The Somme Remembered – 7th July 1916
The 7th of July would be a day the Moth family would not forget in a long time.
Albert Victor Moth, was the son of Shadrach Moth and his wife Sarah nee Cook. He was born in Manchester. By 1911 he was one of 8 surviving children living at 50 Bosworth Street, Openshaw, Manchester – a six roomed house where 10 lived. His father worked as an iron founder at the local waggon works and 12 year old Albert attended school.
Albert enlisted in Manchester, joining the King’s Own Royal Lancaster Regiment – Private 3571.
The Service Record for Albert survives and one page tells that he was wounded in action on the 4th July and transferred to 76 Field Ambulance. Warloy-Baillon during the early part of 1916 had become a popular billeting area, with the hospital there at the time specialising in abdominal and chest cases. By the summer of that year the 76th Field Ambulance was in the village – some said that the 76th should have been run as a base hospital and not by Field Ambulances. On 2nd July, the situation at the hospital was said t be chaotic, with ‘too many wounded unable to be evacuated’, lying outside the tents. The 76th FA was taken over by the 92nd Field Ambulance, the original medical officers slowed their working pace, their commanding officers being overwhelmed with paperwork. The 92nd marched out on the 5th July leaving everything in disarray and dirty.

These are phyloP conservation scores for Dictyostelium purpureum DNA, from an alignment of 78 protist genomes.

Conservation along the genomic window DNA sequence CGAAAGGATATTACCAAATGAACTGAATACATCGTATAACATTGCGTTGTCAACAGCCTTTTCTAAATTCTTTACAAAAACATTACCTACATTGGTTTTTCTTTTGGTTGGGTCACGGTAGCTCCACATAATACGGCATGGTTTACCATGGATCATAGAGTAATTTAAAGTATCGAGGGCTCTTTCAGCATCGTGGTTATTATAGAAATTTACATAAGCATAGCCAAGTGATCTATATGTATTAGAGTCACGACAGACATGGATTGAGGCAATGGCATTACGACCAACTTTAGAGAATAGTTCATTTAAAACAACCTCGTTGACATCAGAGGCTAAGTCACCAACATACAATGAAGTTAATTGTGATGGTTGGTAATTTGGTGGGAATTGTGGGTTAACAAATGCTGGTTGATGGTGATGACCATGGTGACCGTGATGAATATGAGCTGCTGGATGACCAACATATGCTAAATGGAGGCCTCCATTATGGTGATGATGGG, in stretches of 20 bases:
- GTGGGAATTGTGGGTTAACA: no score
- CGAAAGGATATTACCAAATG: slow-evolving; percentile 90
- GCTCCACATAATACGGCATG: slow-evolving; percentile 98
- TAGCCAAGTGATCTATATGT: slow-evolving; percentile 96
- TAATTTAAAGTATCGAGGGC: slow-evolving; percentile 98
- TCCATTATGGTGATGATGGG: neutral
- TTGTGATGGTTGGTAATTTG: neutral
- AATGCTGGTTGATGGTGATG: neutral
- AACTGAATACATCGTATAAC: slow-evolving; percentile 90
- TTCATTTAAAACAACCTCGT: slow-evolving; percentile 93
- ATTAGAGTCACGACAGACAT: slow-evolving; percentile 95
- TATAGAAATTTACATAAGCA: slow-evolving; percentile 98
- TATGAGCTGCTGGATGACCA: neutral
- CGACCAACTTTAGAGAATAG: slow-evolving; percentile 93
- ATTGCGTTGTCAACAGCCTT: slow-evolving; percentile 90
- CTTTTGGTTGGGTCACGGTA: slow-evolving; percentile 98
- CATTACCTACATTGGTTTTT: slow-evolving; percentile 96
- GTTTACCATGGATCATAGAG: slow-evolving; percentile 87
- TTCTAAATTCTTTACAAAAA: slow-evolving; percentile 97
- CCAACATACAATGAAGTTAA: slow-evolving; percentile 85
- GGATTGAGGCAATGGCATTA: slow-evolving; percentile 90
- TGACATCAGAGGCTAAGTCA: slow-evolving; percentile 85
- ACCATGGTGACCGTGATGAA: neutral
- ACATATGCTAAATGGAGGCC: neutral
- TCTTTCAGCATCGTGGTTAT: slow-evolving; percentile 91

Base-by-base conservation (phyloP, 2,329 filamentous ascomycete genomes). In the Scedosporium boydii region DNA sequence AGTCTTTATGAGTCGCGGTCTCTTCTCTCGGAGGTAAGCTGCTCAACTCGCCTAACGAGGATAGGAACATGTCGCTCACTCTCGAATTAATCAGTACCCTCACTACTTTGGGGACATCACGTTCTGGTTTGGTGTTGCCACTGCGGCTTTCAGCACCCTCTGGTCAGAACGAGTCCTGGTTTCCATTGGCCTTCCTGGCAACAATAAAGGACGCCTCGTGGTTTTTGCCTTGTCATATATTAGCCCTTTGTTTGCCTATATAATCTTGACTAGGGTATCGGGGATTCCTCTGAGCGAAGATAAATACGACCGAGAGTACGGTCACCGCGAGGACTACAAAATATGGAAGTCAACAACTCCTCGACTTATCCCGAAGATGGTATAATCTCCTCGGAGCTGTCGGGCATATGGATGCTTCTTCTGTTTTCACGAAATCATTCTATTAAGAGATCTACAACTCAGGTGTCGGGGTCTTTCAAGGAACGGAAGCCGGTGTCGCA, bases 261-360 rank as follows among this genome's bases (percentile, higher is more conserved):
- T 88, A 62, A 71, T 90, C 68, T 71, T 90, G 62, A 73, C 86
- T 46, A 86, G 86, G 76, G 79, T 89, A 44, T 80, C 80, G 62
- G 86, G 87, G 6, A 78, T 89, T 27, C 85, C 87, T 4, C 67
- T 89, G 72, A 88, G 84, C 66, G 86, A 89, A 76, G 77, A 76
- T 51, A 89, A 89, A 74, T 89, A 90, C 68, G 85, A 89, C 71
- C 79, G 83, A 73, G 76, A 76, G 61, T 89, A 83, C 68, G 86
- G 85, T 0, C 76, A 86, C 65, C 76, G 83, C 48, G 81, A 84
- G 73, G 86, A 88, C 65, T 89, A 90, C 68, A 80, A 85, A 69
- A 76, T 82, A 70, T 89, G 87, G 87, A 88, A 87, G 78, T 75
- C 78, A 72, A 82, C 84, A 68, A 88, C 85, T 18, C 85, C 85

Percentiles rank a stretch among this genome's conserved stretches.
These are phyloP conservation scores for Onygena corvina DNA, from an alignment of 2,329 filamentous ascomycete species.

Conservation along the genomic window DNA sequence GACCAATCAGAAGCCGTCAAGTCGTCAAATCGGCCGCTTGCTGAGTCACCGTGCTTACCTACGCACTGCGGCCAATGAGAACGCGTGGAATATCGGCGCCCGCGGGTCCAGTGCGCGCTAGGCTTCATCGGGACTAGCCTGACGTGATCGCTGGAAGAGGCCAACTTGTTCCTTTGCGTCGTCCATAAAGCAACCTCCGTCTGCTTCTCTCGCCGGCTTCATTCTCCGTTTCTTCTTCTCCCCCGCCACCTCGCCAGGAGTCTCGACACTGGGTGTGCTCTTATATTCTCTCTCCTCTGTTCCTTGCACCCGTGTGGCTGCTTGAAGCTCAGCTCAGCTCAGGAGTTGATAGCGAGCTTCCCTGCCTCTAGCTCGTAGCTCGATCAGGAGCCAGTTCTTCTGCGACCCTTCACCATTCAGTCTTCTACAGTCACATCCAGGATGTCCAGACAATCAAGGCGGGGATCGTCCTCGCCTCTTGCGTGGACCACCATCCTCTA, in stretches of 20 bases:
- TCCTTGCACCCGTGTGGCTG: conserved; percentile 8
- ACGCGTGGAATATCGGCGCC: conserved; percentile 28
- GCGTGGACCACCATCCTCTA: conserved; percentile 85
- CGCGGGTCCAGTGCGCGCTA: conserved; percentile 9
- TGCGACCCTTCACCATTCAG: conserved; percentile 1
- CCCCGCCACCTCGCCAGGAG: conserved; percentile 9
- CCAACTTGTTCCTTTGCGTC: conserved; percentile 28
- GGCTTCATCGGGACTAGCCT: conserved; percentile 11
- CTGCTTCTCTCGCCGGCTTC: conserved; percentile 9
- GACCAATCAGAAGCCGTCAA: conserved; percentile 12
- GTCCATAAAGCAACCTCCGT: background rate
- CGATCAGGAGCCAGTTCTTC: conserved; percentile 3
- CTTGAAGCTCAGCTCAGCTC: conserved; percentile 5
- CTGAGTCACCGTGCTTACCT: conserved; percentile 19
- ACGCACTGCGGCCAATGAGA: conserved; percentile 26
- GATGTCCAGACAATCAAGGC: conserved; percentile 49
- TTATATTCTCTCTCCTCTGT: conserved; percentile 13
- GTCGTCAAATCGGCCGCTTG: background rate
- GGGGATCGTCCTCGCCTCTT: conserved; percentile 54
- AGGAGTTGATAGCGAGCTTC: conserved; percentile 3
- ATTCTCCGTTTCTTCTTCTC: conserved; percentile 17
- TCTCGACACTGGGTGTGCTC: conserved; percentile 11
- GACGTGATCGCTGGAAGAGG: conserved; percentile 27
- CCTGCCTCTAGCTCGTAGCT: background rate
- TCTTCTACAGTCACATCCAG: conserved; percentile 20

Albert died of wounds on the 7th July 1906 aged 17. He rests in Warloy-Baillon Communal Cemetery Extension with over 1300 other identified casualties including 18 German casualties and two Second World War casualties.